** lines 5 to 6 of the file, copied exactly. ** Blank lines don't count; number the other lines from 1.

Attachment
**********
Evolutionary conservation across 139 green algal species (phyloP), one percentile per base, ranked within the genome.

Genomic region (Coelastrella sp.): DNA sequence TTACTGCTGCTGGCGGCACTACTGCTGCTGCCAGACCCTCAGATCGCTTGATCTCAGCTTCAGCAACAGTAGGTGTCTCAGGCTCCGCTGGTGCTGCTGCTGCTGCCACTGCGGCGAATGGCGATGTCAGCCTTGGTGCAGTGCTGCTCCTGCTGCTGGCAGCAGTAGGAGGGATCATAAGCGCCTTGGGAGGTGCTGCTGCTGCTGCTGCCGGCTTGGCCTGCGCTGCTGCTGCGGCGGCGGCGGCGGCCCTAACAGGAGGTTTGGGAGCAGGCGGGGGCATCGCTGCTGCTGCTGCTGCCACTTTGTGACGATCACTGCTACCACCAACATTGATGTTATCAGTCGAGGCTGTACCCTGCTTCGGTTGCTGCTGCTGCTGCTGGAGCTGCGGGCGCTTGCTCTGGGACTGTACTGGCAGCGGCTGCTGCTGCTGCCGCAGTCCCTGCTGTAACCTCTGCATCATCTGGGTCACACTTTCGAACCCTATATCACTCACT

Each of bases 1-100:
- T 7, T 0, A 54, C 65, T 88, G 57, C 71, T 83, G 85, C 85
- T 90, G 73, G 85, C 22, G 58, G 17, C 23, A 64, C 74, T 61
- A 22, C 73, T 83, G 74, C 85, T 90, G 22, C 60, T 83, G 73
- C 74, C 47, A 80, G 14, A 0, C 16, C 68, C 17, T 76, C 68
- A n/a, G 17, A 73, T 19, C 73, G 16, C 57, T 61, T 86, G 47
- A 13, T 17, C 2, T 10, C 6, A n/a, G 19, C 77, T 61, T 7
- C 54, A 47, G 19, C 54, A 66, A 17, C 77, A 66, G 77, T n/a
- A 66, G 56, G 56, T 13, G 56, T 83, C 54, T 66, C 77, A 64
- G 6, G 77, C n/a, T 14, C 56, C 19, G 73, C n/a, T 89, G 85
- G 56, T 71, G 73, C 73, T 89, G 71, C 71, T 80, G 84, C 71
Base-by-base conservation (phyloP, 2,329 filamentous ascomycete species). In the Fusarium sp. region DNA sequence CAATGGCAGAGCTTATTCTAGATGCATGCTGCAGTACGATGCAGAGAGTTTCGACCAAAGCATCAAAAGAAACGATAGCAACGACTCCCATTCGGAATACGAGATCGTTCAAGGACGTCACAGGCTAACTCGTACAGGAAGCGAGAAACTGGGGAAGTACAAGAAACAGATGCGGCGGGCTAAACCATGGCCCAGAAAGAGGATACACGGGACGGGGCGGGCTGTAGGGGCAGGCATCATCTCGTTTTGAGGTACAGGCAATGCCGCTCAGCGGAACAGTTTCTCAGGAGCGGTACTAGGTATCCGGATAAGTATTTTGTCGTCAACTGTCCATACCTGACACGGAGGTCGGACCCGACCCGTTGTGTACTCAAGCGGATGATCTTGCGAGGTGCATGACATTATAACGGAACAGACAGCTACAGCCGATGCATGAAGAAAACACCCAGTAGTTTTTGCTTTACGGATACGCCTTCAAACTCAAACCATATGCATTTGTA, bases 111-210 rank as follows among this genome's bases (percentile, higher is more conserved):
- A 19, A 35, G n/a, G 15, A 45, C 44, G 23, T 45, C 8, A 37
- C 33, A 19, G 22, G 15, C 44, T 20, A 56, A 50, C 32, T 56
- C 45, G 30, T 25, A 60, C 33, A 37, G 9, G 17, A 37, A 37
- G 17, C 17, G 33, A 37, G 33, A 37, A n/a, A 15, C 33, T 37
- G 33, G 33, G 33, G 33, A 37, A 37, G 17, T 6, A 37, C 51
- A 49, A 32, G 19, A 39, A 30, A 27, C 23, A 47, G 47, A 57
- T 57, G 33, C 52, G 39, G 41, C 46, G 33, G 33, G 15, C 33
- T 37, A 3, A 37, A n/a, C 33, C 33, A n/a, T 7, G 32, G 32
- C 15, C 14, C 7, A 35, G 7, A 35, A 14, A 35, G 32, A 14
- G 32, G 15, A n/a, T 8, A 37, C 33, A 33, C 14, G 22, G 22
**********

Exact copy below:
- T 90, G 73, G 85, C 22, G 58, G 17, C 23, A 64, C 74, T 61
- A 22, C 73, T 83, G 74, C 85, T 90, G 22, C 60, T 83, G 73